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Unformatted text preview: Frederick Engels Origins of the Family, Private Property, and the State II. The Family The Consanguine Family The First Stage of the Family The Punaluan Family The Pairing Family The Monogamous Family MORGAN, who spent a great part of his life among the Iroquois Indians -- settled to this day in New York State -- and was adopted into one of their tribes (the Senecas), found in use among them a system of consanguinity which was in contradiction to their actual family relationships. There prevailed among them a form of monogamy easily terminable on both sides, which Morgan calls the "pairing family." The issue of the married pair was therefore known and recognized by everybody: there could be no doubt about whom to call father, mother, son, daughter, brother, sister. But these names were actually used quite differently. The Iroquois calls not only his own children his sons and daughters, but also the children of his brothers; and they call him father. The children of his sisters, however, he calls his nephews and nieces, and they call him their uncle. The Iroquois woman, on the other hand, calls her sisters' children, as well as her own, her sons and daughters, and they call her mother. But her brothers' children she calls her nephews and nieces, and she is known as their aunt. Similarly, the children of brothers call one another brother and sister, and so do the children of sisters. A woman's own children and the children of her brother, on the other hand, call one another cousins. And these are not mere empty names, but expressions of actual conceptions of nearness and remoteness, of equality and difference in the degrees of consanguinity: these conceptions serve as the foundation of a fully elaborated system of consanguinity through which several hundred different relationships of one individual can be expressed. What is more, this system is not only in full force among all American Indians (no exception has been found up to the present), but also retains its validity almost unchanged among the aborigines of India, the Dravidian tribes in the Deccan and the Gaura tribes in Hindustan. To this day the Tamils of southern India and the Iroquois Seneca Indians in New York State still express more than two hundred degrees of consanguinity in the same manner. And among these tribes of India, as among all the American Indians, the actual relationships arising out of the existing form of the family contradict the system of consanguinity. How is this to be explained? In view of the decisive part played by consanguinity in the social structure of all savage and barbarian peoples, the importance of a system so widespread cannot be dismissed with phrases. When a system is general throughout America and also exists in Asia among peoples of a quite different race, when numerous instances of it are found with greater or less variation in every part of Africa and Australia, then that system has to be historically explained, not talked out of existence, as McLennan, for example, tried to do. The names of explained, not talked out of existence, as McLennan, for example, tried to do....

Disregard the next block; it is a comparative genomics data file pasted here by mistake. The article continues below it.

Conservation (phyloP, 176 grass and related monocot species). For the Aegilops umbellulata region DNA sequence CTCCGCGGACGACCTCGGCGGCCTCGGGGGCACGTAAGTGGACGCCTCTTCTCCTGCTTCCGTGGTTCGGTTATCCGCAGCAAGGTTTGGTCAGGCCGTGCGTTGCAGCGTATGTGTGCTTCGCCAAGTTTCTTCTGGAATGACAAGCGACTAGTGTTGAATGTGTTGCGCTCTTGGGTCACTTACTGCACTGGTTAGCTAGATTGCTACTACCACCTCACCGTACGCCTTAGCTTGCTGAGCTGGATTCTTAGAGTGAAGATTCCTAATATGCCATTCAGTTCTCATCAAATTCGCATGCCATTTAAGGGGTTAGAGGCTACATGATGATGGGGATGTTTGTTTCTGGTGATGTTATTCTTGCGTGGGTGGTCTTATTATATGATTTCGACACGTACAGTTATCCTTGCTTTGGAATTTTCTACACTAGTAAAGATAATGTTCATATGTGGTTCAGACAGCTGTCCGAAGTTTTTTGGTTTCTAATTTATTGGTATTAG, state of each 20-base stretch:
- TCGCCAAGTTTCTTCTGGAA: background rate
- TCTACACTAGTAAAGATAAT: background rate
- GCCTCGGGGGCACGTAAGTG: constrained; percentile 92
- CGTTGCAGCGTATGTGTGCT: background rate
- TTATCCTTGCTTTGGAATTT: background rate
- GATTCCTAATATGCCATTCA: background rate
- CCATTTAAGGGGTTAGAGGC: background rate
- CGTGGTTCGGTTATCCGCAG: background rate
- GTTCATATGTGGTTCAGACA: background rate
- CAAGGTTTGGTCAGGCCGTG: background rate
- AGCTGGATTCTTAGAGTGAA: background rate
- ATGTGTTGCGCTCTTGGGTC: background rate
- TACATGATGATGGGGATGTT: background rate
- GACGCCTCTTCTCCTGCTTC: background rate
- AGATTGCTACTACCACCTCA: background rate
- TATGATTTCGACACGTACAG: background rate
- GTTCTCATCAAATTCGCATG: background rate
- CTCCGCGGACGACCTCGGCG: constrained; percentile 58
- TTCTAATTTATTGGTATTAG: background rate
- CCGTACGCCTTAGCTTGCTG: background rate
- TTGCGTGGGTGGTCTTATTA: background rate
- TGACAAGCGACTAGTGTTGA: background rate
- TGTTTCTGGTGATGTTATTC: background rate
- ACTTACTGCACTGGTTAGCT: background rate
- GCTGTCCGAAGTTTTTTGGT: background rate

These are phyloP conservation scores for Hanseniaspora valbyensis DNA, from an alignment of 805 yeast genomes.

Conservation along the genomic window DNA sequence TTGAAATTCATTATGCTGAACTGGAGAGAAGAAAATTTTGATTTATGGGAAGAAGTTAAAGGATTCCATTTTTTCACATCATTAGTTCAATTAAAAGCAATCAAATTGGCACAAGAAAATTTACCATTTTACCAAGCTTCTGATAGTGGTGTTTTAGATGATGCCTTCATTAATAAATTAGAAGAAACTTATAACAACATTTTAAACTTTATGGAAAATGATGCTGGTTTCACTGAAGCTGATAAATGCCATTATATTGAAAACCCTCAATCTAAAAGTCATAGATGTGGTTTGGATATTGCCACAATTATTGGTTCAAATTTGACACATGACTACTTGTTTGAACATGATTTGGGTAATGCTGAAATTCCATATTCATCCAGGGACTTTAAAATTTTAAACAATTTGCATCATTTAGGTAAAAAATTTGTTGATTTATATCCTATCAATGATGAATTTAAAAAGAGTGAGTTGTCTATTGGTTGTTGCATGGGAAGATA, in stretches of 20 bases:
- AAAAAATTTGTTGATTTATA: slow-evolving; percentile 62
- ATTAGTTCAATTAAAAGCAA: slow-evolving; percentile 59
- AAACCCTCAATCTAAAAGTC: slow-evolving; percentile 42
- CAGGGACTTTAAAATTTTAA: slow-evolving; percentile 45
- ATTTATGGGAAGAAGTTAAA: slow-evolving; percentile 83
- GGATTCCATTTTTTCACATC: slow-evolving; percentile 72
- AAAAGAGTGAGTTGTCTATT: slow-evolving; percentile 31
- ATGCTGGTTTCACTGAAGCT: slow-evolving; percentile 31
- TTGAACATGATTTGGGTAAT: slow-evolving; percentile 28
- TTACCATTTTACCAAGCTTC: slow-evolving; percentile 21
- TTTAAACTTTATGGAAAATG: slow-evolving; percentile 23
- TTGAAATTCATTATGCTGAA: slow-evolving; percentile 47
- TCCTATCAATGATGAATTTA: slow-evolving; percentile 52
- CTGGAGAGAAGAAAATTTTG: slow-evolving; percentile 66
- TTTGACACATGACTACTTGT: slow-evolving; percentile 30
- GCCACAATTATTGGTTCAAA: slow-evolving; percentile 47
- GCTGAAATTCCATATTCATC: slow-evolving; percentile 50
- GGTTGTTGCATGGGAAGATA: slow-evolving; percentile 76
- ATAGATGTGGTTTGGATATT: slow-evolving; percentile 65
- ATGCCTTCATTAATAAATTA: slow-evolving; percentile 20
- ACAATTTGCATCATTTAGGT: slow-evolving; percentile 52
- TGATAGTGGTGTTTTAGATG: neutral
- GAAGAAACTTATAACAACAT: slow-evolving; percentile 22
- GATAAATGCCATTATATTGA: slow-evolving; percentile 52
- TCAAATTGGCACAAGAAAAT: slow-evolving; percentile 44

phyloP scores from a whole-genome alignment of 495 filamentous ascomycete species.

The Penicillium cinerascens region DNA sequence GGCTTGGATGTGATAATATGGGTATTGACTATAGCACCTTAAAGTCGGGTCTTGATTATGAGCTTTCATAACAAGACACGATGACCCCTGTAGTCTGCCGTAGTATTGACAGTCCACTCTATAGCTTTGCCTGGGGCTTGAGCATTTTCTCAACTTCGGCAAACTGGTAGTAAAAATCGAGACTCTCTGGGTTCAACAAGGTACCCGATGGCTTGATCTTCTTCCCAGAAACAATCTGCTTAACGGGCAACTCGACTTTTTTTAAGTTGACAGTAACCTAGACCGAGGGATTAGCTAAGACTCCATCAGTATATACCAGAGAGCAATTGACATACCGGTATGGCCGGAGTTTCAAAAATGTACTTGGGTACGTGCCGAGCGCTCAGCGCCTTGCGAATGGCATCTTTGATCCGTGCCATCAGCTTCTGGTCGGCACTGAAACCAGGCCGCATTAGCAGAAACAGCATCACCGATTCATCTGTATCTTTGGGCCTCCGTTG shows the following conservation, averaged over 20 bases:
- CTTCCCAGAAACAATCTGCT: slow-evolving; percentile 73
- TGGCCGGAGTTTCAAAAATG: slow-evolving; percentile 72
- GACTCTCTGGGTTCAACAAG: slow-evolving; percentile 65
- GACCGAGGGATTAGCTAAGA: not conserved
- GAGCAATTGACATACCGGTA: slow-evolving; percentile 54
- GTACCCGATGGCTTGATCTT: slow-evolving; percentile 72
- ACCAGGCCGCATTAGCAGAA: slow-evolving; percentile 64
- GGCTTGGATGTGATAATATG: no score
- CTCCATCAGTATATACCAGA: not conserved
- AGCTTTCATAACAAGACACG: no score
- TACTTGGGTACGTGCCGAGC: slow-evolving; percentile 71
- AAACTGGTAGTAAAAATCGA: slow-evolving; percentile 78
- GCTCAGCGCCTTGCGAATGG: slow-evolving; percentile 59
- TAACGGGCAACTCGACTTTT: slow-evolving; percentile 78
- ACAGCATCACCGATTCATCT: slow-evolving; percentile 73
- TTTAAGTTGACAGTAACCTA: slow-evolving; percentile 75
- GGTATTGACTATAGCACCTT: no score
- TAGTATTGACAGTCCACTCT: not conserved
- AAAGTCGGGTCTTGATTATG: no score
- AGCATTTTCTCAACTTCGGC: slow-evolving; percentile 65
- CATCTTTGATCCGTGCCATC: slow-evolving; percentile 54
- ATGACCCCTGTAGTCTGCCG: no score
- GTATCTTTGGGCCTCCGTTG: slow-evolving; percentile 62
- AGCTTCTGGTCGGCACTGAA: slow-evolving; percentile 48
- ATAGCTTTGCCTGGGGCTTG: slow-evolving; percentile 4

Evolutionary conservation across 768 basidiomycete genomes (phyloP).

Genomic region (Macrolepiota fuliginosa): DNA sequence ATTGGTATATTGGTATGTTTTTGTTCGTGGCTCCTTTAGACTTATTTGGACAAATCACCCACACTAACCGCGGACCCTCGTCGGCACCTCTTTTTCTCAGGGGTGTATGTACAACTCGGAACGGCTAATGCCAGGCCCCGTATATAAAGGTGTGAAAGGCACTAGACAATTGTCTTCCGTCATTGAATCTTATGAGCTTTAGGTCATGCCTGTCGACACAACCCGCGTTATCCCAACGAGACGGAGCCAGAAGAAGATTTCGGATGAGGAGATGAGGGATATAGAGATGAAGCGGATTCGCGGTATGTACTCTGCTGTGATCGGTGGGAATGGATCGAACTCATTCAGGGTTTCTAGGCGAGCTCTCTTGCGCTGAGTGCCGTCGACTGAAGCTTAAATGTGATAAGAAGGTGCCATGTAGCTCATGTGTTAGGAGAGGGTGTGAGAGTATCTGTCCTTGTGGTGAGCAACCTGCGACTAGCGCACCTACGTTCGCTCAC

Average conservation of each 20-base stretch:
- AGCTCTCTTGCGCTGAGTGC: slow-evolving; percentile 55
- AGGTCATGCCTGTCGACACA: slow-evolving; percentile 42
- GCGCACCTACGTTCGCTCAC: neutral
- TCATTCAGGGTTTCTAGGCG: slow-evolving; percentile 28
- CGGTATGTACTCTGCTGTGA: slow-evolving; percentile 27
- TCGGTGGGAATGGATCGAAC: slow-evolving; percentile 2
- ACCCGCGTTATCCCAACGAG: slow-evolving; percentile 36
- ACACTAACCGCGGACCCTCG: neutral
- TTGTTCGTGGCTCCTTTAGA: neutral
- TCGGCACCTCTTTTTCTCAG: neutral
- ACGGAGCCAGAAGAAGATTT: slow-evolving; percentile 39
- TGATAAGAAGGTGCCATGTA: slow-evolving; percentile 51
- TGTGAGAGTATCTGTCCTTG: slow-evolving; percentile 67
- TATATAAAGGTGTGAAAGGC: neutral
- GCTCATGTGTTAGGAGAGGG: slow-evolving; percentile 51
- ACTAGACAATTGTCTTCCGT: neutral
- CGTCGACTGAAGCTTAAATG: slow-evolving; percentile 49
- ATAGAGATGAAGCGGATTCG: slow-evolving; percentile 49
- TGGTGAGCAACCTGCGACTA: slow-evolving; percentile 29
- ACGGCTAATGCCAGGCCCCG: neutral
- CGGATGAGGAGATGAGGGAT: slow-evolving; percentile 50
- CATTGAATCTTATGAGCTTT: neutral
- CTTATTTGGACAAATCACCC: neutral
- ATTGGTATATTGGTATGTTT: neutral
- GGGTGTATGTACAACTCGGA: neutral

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- Spring '08